Increasingly, communications strategies and campaigns are being informed and measured by sophisticated data techniques. For many communications professionals, it is a new vocabulary. Working with data-filled spreadsheets can be a major turnoff – in particular for creatives who would rather be writing copy than running statistics.
That said, creativity in communications remains as important as ever. Storytelling will always be at the foundation of public relations. And data and analytics can supercharge our work.
Here are a few reasons why that synergy is so powerful.
Numbers can tell a story. A common misconception about utilizing data in communications is that research and creative storytelling are inconsonant. Yet data would be nearly valueless without a means of application. Utilizing data-driven research can help us more fully understand stakeholder groups and enable hyper-targeted storytelling.
Reporting data requires strong storytelling skills. Although interpreting data might not be glamorous, it is more valuable than ever. Mastering the ability to structure narratives using data, in an audience’s terms, should now be integral to our work. For example, it can help an agency provide clients with new interpretations of their industries or consumer trends and how clients’ products or services can leverage such trends.
Data is powerful in content creation, but can be equally powerful in building consensus around business objectives, providing insights on how to achieve them, and offering clear guidance for measuring them.
Data is multi-functional. Good data is priceless because it is dynamic and reusable. Data can provide the foundation for credible and persuasive content that drives desired consumer behaviors. Tactically, data can and should be a primary ingredient in media materials; video content; and visuals such as infographics, presentations, websites, collateral, etc.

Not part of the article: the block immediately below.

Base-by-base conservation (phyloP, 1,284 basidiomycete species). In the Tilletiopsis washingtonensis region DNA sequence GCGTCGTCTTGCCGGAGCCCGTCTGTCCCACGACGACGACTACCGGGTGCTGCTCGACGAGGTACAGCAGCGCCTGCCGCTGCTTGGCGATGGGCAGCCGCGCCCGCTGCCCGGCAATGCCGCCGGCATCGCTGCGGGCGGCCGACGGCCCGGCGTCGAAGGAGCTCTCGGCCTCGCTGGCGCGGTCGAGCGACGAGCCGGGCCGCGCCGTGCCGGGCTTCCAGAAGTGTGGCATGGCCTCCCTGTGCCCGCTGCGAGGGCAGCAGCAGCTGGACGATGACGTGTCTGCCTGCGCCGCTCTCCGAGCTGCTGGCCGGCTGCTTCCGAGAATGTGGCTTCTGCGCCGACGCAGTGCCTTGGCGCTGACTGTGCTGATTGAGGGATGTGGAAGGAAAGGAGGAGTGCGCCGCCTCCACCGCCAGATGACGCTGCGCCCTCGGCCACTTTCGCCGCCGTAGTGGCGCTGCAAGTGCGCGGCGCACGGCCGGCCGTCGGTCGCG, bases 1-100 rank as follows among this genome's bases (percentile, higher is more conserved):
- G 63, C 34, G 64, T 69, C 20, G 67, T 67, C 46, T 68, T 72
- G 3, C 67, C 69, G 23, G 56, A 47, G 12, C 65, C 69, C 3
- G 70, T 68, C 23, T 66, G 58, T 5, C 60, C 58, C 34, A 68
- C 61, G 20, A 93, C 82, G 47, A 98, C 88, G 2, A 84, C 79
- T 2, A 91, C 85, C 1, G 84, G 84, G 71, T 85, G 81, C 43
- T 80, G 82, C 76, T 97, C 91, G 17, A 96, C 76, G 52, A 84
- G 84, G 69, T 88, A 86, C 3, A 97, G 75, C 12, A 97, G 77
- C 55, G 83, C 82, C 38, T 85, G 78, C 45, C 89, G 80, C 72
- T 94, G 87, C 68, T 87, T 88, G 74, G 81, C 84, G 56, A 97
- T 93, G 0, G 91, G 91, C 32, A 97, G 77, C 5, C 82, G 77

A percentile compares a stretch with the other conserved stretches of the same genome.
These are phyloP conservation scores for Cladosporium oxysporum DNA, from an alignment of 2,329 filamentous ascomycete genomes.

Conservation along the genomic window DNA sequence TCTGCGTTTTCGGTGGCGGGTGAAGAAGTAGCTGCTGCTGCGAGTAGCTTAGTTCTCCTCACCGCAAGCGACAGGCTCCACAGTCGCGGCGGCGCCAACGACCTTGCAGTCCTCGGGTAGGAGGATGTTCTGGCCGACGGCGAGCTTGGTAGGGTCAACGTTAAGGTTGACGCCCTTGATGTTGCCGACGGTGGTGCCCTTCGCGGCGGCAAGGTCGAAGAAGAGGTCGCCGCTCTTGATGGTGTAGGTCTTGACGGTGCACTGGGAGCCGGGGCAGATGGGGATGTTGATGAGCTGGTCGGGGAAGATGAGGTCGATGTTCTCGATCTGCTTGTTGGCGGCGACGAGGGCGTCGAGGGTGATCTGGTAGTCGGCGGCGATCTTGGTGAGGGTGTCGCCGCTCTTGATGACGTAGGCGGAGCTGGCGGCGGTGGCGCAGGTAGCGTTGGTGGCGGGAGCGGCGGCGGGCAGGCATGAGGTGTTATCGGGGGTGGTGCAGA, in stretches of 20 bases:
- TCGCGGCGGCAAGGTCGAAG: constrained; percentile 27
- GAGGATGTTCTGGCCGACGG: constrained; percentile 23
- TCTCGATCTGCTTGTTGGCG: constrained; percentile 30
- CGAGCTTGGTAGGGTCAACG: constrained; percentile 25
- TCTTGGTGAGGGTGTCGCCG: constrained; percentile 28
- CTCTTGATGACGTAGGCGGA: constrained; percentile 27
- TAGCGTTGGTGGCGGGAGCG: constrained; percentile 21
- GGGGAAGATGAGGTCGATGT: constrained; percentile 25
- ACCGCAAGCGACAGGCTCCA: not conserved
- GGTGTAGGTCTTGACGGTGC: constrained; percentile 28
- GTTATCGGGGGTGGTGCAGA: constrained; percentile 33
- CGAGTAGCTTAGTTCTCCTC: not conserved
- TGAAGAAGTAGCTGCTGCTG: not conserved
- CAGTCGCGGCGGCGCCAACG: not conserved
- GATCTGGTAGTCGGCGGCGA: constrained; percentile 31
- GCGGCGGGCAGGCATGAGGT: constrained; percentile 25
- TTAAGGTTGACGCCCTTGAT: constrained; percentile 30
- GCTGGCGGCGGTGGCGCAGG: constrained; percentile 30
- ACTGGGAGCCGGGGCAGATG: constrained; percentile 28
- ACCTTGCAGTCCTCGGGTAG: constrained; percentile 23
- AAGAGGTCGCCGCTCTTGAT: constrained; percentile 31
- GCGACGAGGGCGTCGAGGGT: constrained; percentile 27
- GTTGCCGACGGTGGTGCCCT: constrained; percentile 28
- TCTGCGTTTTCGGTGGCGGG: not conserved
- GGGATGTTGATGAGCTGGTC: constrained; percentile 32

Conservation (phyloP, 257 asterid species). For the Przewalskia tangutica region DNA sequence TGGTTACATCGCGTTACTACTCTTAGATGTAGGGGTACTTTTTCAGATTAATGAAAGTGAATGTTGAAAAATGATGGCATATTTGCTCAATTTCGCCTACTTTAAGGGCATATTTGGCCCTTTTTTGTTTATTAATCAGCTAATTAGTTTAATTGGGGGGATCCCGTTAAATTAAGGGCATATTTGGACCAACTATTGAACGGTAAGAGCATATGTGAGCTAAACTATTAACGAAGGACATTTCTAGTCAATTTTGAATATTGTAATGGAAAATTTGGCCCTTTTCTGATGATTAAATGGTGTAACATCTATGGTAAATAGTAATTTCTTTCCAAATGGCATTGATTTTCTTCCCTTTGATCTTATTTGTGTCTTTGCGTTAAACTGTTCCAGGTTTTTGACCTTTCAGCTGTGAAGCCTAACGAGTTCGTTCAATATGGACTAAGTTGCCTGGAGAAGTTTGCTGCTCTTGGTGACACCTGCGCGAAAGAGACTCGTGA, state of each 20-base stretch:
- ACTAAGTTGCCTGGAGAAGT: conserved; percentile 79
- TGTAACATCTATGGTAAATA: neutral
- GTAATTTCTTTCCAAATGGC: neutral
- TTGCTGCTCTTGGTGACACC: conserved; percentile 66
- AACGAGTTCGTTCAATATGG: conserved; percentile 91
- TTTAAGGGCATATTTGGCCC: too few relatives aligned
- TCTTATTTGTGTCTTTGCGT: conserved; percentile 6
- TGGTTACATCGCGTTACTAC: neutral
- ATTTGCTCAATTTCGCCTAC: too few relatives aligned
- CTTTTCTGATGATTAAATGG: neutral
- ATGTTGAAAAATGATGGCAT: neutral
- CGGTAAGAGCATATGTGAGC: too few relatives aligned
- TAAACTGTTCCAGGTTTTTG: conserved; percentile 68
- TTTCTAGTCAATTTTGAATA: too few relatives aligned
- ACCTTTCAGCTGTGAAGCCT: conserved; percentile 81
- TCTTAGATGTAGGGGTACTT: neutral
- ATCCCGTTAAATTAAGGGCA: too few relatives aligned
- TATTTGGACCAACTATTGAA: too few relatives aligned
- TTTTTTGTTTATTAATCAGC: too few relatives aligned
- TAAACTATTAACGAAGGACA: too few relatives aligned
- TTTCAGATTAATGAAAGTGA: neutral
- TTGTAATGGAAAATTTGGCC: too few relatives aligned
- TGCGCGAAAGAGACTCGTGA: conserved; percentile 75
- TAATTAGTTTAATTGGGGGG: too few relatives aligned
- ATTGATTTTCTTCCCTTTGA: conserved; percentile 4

Analytics keep content creation current and relevant. Predictive analytics help communicators effectively gauge future developments – from the evolution of trends on social platforms to the trajectory of conversations on those platforms – by examining data models compiled from related past scenarios. This allows content creators to get ahead of conversations and to predict how they might evolve over time. Utilizing data models in this way can be especially effective for developing media strategies for managing crisis scenarios.
Though the vocabulary of the profession has evolved dramatically, our fundamental practice of finding creative solutions to communication problems has not. And because advances in data and analytics have catalyzed the potential for more focused and insightful work, this is as good a time as ever to be content creators.
The future of public relations lies in powerful content that is more informed, relevant, and resonant than ever before.
Alex Siracusa received his Bachelor of Science from Boston University’s College of Communication in May of this year. In the fall, he will continue his studies there and pursue a Master of Science in communication research. Along with working in Boston University’s student-run agency, PRLab, Alex has been a communications and marketing intern at startups abroad.
Click here for the June 5 column, penned by Dr. Arunima Krishna, Assistant Professor of Public Relations, which unveiled first-of-its-kind research that delved deep into consumers’ reactions to allegations of workplace gender discrimination – and key takeaways for public relations professionals from that Boston University College of Communication study.
Click here for the May 15 column, penned by Justin Joseph and Amy Shanler, Associate Professors of the Practice of Public Relations, which highlighted how the nation’s longest-operating student-run public relations agency is developing tomorrow’s leaders.
Click here for the April 24 column, penned by Dean Thomas Fielder, which elaborated upon why Boston University decided to offer the world’s first degrees in PR 70 years ago.
Enjoy your Independence Day holiday, as well as the rest of July. Please check back on Tuesday, August 1, for new content from Boston University College of Communication.